A few weeks ago, I started a little side business making Book Trailers (and writing and editing and picking up laundry – you know, FREELANCING! Hire me for something. Please. I’m begging you). I’ve made a bunch of book trailers for my own books over the years, as well as other videos, and I really enjoy it. Something about taking pieces of video or photos, some music, and some text and making a coherent thing out of it appeals to me (heck, I made an entire music video out of scraps of stock video). I figured, I enjoy it, people need Book Trailers made (I mean, seriously – have you seen some of the trailers out there?) – why not put out my shingle?
Since then, I’ve made 3 or 4 trailers for money and had a lot of fun doing it. This, of course, forces me to think about Book Trailers in a more specific sense. As in, what is my Philosophy of Book Trailers? There’s a group of words I bet you thought you’d never see. There’s a lot of debate about the effectiveness of Book Trailers, of course. Personally, I think Book Trailers are useful tools, but you can’t expect them to work miracles. They’re basically cheap, persistent advertisements. If you think of them that way, there’s no reason not to do a book trailer. For pennies you post a ad for your book, and it’s there for years and years, keeping your name and title out there.
Book Trailers can be very dumb, of course, and there’s a lot of miscalculation out there, so here’s my basic philosophy of Book Trailers:
1. Be short. I think going forward book trailers will be a replacement, in part, for the act of browsing through a book on the shelf, since there won’t be any books on shelves any more. No one spends more than a few seconds flipping through a book, so your trailer shouldn’t be much longer. A minute is a good sweet spot. Longer than that and people will just quit watching anyway. Shorter and you may not have time to set a tone and get some meat in there.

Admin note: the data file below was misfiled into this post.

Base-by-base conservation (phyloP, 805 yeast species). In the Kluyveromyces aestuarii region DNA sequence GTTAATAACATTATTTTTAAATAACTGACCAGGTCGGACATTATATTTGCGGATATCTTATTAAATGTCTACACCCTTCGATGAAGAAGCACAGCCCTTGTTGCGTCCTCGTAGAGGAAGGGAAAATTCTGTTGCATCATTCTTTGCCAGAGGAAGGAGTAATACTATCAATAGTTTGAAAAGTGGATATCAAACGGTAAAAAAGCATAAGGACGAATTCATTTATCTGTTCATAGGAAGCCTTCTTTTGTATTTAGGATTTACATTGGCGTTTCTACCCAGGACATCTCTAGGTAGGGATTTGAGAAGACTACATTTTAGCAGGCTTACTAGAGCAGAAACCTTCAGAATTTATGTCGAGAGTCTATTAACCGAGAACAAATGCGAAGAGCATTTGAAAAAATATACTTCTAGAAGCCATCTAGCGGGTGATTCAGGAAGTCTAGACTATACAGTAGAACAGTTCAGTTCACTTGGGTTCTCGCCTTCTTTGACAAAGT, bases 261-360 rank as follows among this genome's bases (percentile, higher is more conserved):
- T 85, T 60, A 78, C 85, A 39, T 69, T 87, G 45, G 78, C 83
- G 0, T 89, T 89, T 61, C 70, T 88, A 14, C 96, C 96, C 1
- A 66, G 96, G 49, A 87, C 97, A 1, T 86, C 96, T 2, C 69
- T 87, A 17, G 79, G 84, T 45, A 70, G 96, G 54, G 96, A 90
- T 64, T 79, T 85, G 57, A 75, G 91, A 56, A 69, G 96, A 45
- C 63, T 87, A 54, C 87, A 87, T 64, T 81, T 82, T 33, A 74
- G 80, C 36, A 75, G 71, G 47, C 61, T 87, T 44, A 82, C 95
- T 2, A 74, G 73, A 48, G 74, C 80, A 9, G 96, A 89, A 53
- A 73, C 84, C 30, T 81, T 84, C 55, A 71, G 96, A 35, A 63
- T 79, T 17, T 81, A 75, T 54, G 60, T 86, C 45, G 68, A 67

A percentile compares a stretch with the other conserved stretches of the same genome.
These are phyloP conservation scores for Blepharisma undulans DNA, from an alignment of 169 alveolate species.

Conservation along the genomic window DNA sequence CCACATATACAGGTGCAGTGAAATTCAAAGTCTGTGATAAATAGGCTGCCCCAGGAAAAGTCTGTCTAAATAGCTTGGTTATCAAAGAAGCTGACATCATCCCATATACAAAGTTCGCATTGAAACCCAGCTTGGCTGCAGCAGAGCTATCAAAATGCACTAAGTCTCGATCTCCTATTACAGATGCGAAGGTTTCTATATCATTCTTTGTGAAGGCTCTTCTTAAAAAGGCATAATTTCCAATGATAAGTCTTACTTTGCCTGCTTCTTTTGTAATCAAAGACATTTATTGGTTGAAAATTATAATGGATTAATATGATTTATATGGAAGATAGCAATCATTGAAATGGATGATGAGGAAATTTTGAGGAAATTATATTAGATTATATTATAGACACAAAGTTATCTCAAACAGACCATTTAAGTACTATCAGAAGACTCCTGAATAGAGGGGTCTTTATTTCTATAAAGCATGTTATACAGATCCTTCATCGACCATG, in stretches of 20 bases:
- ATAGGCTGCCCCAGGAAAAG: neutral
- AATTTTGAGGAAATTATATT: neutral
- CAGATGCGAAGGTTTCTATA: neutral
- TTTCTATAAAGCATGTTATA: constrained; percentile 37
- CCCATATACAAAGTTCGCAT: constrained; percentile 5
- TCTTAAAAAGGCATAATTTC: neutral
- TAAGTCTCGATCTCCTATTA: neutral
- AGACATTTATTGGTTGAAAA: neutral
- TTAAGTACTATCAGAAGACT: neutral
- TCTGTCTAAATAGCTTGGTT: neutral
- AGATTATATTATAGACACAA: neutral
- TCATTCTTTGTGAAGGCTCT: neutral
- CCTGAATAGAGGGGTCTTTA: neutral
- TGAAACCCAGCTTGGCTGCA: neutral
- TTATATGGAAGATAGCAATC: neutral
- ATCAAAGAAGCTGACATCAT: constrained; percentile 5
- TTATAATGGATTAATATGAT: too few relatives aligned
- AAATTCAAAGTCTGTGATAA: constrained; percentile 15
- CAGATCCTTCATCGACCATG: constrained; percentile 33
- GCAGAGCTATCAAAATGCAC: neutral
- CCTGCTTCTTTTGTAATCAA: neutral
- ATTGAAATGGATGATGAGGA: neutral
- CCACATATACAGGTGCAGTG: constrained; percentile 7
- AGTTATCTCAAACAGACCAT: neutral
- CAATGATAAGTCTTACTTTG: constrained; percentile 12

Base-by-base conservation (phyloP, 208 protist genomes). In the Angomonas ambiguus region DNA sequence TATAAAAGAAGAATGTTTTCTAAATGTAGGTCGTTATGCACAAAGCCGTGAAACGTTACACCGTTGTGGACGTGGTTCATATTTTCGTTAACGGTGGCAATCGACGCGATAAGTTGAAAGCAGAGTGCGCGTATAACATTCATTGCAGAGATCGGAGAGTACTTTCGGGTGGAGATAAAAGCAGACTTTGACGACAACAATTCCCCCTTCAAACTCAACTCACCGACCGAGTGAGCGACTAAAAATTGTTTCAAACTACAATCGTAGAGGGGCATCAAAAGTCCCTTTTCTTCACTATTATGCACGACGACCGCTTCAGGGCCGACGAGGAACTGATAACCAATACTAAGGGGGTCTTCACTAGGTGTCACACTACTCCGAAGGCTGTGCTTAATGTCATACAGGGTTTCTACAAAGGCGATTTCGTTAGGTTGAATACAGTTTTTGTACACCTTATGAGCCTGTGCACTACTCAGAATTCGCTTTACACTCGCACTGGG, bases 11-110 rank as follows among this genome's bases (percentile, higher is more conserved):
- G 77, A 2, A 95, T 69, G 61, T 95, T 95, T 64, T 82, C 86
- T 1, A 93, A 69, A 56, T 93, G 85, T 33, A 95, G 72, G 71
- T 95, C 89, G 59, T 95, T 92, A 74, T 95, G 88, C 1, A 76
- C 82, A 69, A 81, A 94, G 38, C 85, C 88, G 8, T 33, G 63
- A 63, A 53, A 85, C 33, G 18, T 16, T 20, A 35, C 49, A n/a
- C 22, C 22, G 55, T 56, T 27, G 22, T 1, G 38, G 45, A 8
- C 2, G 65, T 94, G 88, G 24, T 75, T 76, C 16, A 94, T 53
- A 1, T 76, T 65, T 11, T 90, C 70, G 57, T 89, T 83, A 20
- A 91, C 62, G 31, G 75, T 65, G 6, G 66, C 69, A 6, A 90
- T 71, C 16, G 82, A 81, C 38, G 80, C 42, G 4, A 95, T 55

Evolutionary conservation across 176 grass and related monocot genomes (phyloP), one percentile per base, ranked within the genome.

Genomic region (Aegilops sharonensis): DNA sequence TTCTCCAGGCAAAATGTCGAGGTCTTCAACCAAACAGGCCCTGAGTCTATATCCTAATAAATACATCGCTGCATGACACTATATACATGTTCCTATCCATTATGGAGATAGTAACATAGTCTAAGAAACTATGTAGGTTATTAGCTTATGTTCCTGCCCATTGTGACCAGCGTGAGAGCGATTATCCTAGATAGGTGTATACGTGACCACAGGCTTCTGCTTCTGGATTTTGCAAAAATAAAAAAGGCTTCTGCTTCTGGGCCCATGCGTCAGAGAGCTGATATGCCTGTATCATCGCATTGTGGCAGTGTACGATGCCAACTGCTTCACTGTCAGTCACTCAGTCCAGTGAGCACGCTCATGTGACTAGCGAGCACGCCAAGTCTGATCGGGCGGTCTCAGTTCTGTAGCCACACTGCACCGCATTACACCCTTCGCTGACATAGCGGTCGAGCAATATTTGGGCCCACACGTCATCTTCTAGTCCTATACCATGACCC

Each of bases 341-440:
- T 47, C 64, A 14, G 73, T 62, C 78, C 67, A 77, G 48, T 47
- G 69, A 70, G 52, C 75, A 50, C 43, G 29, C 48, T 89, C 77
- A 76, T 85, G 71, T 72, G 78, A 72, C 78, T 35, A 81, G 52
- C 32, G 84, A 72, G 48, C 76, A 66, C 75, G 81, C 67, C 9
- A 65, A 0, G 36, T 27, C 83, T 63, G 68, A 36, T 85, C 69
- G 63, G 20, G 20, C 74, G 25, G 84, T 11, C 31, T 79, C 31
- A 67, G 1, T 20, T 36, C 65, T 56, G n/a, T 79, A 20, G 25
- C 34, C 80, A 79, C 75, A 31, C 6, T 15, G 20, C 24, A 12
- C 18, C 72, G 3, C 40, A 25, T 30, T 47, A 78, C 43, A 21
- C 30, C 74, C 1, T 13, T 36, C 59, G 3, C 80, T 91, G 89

2. Be entertaining. Everyone wants a viral video, but Virals aren’t made, they just happen. Just shoot for entertaining. If you’re talking about a one-minute trailer you don’t have to be experimental or edgy or anything, just keep people interested. In fact, you probably don’t want to go too far out there in a quest to be cool, because
3. Be informative. Don’t mistake informative with dull, but people are watching your book trailer because they want to know about the book. Images and music can set the mood, the tone, the basic setting. Give your audience a taste. Actual lines from the book help, but a summary of the premise isn’t a bad idea either. You want to give people a reason to buy your book, after all.
Book Trailers aren’t an exact science. If they were I’d have a factory in Mumbai cranking them out and be a billionaire. They’re sort of a long-tail approach to marketing; your trailer may not blow up on YouTube overnight and get 30 million hits, but it will be there six months from now, getting hits, making people aware of your book on a steady basis. Keep them cheap, simple, and entertaining, and it’s well worth the investment, I think. Of course, I would say that now that I hope to make money from it. I’ve never claimed to be anything but a selfish, self-centered ass, so there.